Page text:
Some stand out more than others when I reflect on hundreds of basketball road trips over the years, especially the first one over four decades ago and the most recent, earlier this week in a magical night at the Corbin Arena.
My first basketball road trip outside Harlan County was a late winter drive to Union College in March of 1976 to watch the Cawood Trojans play in their first 13th Region Tournament. I was a seventh-grader at Hall Elementary School and my mom was a teacher at James A. Cawood High School, so we — my mom, dad and sister — were there to watch the Trojans make history.
We had moved to Browning Acres five years earlier, but this was the first time in the 10-year history of JACHS that the Trojans, then under the leadership of John D. Wilson, had advanced out of the district tournament. My mom and sister didn’t make many basketball trips, even across the street to Cawood, but everyone traveled on the opening night of the regional.
Cawood, which featured the senior backcourt tandem of David Parks and Mike Howard, won that night, then again in the semifinals against Jackson County before falling in a heartbreaker to Clay County in the finals when it was just me and my dad in the bleachers. It seemed then like it would only be a matter of time before Cawood made it to the Sweet Sixteen.
As it turns out, as anyone who has followed high school basketball knows, that wasn’t the case. Cawood had plenty of very good teams. Regional championships, however, were elusive.
There was 1978 when Greg Coldiron, Will Clem, Lynn Rhymer, Fred Sturgill and Husky Turner and a freshman named Phil Cox when the Trojans were a big favorite at 24-1 going into the regional before suffering the biggest upset in tournament history by falling to Pineville.
There was 1981 when Cox was a Mr. Basketball and led a late comeback that fell short in another championship loss to Clay County at Knox Central.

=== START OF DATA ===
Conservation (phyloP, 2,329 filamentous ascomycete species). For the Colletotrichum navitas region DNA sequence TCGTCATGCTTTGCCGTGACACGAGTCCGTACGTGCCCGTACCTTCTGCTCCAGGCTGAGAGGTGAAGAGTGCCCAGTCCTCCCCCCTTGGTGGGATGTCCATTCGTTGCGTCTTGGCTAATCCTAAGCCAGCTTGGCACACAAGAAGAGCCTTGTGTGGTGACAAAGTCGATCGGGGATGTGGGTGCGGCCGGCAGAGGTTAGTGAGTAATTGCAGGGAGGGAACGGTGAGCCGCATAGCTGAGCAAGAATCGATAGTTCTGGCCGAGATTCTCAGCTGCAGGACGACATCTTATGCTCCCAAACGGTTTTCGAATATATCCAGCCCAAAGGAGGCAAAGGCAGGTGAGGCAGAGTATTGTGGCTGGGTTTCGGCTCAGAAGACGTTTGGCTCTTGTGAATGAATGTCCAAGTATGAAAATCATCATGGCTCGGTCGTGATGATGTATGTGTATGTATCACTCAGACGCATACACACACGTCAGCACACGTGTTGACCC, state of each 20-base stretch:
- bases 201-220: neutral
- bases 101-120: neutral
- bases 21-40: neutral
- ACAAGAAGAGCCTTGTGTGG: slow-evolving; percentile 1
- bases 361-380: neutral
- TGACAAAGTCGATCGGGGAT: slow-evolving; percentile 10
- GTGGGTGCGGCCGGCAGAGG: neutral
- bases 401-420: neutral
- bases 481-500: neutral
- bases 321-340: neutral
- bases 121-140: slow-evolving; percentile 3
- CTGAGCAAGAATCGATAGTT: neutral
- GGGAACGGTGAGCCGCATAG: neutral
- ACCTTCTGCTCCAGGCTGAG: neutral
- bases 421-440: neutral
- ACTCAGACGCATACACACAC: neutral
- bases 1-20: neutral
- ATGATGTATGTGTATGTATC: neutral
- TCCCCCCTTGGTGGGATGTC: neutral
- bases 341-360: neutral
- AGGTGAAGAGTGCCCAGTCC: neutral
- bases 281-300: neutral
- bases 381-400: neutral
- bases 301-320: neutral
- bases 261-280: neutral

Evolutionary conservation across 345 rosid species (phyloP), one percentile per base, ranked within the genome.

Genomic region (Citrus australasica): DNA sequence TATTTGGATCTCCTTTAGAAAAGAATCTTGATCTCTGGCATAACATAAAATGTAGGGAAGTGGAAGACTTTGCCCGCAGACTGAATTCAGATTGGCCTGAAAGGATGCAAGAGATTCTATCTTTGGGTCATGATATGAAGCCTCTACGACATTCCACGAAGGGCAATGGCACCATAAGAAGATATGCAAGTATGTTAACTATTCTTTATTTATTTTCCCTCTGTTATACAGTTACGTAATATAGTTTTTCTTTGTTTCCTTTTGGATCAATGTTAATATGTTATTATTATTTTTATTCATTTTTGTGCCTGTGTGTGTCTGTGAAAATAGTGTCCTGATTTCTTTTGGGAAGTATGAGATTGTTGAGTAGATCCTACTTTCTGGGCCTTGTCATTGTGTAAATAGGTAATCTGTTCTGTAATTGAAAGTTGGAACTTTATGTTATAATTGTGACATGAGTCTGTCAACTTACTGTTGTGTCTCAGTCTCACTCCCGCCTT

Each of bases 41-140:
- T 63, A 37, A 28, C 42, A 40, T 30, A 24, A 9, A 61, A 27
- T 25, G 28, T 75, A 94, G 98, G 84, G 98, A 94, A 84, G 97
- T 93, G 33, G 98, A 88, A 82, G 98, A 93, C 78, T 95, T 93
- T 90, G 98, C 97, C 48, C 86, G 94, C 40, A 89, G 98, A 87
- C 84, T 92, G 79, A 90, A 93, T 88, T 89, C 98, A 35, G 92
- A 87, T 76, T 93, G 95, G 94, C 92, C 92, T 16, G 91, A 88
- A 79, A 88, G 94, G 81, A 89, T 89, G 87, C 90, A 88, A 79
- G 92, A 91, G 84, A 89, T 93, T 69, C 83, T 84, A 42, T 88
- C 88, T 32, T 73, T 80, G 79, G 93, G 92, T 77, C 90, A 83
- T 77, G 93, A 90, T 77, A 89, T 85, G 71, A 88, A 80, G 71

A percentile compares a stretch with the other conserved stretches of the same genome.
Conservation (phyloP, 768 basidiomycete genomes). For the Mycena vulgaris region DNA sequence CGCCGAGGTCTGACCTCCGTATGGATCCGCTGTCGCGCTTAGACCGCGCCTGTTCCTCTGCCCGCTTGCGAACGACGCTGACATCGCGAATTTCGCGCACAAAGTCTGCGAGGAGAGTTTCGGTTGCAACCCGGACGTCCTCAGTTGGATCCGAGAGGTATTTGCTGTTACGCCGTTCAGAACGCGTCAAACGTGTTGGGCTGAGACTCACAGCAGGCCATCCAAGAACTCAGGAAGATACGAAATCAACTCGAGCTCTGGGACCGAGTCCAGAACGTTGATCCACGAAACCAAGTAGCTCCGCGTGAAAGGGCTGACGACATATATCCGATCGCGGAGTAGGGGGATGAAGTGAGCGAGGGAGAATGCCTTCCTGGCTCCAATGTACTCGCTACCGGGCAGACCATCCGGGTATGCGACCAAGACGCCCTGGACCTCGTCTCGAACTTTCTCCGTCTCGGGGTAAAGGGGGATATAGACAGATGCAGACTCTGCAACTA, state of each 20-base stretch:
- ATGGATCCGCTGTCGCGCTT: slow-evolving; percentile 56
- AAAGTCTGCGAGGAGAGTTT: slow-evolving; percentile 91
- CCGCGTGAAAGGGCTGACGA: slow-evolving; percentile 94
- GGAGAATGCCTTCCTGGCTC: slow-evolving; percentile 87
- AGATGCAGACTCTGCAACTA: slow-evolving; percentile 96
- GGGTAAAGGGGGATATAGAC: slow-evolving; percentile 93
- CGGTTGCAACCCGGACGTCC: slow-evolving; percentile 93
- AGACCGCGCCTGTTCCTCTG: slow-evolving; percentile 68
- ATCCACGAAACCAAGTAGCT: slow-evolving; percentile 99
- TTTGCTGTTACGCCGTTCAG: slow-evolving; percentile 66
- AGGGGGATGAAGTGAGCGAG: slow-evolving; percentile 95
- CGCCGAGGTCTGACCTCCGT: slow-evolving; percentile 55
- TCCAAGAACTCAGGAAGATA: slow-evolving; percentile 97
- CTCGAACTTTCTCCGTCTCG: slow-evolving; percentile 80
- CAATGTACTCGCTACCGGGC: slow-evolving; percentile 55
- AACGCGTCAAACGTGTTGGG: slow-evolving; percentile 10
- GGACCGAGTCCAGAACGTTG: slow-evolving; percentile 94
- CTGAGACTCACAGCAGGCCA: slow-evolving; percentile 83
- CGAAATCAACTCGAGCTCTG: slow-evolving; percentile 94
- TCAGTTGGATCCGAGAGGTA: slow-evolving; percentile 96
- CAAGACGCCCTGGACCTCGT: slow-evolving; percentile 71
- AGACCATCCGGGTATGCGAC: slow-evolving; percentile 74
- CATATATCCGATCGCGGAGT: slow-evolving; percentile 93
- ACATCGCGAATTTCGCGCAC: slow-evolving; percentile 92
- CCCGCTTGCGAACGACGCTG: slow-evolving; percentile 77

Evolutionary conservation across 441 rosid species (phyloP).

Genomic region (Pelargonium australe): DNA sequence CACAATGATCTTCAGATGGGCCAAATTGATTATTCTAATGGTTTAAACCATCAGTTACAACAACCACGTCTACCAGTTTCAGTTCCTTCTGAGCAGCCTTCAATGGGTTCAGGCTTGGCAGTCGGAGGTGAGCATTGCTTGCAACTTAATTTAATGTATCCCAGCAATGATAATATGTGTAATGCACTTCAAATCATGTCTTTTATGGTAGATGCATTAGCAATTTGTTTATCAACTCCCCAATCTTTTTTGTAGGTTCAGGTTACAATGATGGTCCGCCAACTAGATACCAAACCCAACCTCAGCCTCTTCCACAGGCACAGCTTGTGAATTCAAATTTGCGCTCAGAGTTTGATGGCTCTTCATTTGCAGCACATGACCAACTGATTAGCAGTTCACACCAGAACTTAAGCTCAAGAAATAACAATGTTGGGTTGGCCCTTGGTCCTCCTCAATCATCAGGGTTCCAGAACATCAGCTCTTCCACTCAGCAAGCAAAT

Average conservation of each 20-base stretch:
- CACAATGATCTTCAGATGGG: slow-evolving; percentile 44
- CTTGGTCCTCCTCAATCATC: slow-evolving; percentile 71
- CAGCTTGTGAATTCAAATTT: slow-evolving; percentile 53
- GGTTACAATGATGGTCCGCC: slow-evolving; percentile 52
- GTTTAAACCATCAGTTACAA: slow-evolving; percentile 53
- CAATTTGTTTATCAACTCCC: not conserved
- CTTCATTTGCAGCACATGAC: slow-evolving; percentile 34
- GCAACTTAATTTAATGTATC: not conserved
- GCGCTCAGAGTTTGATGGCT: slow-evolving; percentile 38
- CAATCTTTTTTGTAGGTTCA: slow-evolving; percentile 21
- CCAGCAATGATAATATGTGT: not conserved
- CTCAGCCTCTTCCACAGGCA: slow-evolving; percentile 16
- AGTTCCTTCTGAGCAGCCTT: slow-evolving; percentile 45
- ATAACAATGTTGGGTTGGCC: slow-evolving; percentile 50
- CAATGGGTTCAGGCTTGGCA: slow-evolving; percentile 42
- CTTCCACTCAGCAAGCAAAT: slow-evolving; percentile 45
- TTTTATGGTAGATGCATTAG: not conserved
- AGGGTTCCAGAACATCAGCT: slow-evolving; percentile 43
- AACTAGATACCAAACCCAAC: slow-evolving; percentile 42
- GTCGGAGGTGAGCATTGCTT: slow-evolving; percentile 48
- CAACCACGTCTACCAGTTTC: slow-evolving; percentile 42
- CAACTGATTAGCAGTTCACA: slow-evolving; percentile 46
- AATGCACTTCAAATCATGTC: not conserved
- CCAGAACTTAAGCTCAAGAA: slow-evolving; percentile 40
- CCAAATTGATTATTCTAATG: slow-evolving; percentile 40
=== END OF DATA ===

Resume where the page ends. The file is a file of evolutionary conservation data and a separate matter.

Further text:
There was 1983 when a senior-dominated squad led by David Hensley, Everly Eads, Tony Sanford and Kevin Hatfield appeared to have Middlesboro beat in the finals before a slow clock keeper, at least that’s the way I remember it, gave the Jackets an extra shot in the closing seconds, forcing an overtime that led to another heartbreaking loss.
There was 1986 when Cawood, led by Nick Sanford, Garry Henson, Ronnie Ball, Sam Metcalfe and Tommy Hensley, had the ball and a one-point lead in the final minute at Middlesboro before Clay County rallied.
There were other close calls for the Trojans, including semifinal losses in 1977, 1982, 1987, 1990, 2001 and 2002.
It wasn’t just Cawood that had a hard time reaching the ultimate goal of getting to the state tournament. When the Trojans stumbled in 1978, Cumberland had a shot before falling to Clay County in the finals. Cumberland also had great teams in 1984 and 1985, with players like Lewis Morris, Richard Washington, Derrick Akal, Gary Amos, Paul Gaffney and Freddie Maggard, but lost to the Tigers both times.
Harlan made it to the finals in 1980 with Ronnie Morgan, Michael Rhodes, Jack Scalf and company but fell to Bell County.